People with ADHD have been found to be up to 23% more likely to develop a substance-use disorder than those without [5]. This risk increases when ADHD symptoms have not been diagnosed in childhood. Effective and early treatment for ADHD in childhood may prevent addictive behaviours from developing through medication and interventions [3].

The co-occurrence of ADHD and cocaine abuse disorder is often made worse by other disorders strongly associated with ADHD. People with ADHD are at a higher risk of developing depressive and anxiety disorders which can make addiction and substance abuse more likely to deal with these symptoms [6].


Up to 42% of those living with schizophrenia are thought to have a substance abuse disorder.

Cocaine use does not cause schizophrenia, instead people with schizophrenia are thought to be more likely to develop a substance use disorder. They think it may help to alleviate some of their symptoms and can give them a sense of belonging with others that do it, something people with schizophrenia do not usually get to experience. [8]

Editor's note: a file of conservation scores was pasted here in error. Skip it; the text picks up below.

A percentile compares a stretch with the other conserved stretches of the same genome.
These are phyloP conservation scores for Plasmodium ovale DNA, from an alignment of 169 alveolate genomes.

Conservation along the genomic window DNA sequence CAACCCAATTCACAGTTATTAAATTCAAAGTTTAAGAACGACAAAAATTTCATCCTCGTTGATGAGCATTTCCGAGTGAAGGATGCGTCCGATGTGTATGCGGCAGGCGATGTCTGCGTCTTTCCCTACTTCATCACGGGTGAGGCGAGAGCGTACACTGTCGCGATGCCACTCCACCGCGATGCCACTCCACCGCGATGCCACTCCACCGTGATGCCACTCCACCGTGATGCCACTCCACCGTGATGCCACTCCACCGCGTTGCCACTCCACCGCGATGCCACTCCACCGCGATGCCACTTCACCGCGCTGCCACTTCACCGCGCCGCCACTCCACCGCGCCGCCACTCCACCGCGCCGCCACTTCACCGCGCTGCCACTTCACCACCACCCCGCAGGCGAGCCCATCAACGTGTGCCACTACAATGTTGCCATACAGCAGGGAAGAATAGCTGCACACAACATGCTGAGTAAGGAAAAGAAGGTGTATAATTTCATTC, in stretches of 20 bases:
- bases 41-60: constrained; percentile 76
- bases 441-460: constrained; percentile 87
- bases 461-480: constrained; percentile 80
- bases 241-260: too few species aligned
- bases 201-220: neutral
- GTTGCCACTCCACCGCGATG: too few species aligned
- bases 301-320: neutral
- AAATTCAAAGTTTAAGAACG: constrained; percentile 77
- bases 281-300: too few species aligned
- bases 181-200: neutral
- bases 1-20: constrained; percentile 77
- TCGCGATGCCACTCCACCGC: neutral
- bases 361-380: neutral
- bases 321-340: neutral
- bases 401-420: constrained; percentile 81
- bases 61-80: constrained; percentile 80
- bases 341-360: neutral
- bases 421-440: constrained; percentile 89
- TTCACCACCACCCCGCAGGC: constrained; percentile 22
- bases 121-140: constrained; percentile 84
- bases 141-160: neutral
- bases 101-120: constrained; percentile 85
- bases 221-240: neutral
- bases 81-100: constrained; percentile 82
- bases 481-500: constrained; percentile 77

1. 2020, May 28. What are some ways that cocaine changes the brain? . Retrieved from
  2. Morton W. A. (1999). Cocaine and Psychiatric Symptoms. Primary care companion to the Journal of clinical psychiatry, 1(4), 109–113.
  3. 2022, September 27. Part 1: The Connection Between Substance Use Disorders and Mental Illness. Retrieved from
  4. Iqbal, M.N., Levin, C.J., Levin, F.R. (2019) ‘Treatment for Substance Use Disorder With Co-Occurring Mental Illness’ [Internet] in ‘Focus’. Available from:
  5. Van Emmerik-van Oortmerssen K, van de Glind G, van den Brink W, et al.: Prevalence of attention-deficit hyperactivity disorder in substance use disorder patients: a meta-analysis and meta-regression analysis. Drug Alcohol Depend 2012; 122:11–19
  6. Sobanski, E. (2006). Psychiatric comorbidity in adults with attention-deficit/hyperactivity disorder (ADHD). European archives of psychiatry and clinical neuroscience, 256(1), i26-i31.
  7. Hunt GE, et al. (2018). Prevalence of comorbid substance use in schizophrenia spectrum disorders in community and clinical settings, 1990-2017: Systematic review and meta-analysis.
  8. Asher, C. J., & Gask, L. (2010). Reasons for illicit drug use in people with schizophrenia: Qualitative study. BMC psychiatry, 10, 94.
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Ethan Cullen
Author Ethan Cullen Writer

Ethan Cullen is a medical writer with a Bachelor of Arts degree in Philosophy, Politics, and Economics from Oxford University.

Published: Feb 23rd 2023, Last edited: Sep 22nd 2023

Morgan Blair
Medical Reviewer Morgan Blair MA, LPCC

Morgan Blair is a licensed therapist, writer and medical reviewer, holding a master’s degree in clinical mental health counseling from Northwestern University.

Content reviewed by a medical professional. Last reviewed: Feb 23rd 2023
Medical Reviewer Medical Reviewer:
Morgan Blair
Last reviewed: Feb 23rd 2023 Morgan Blair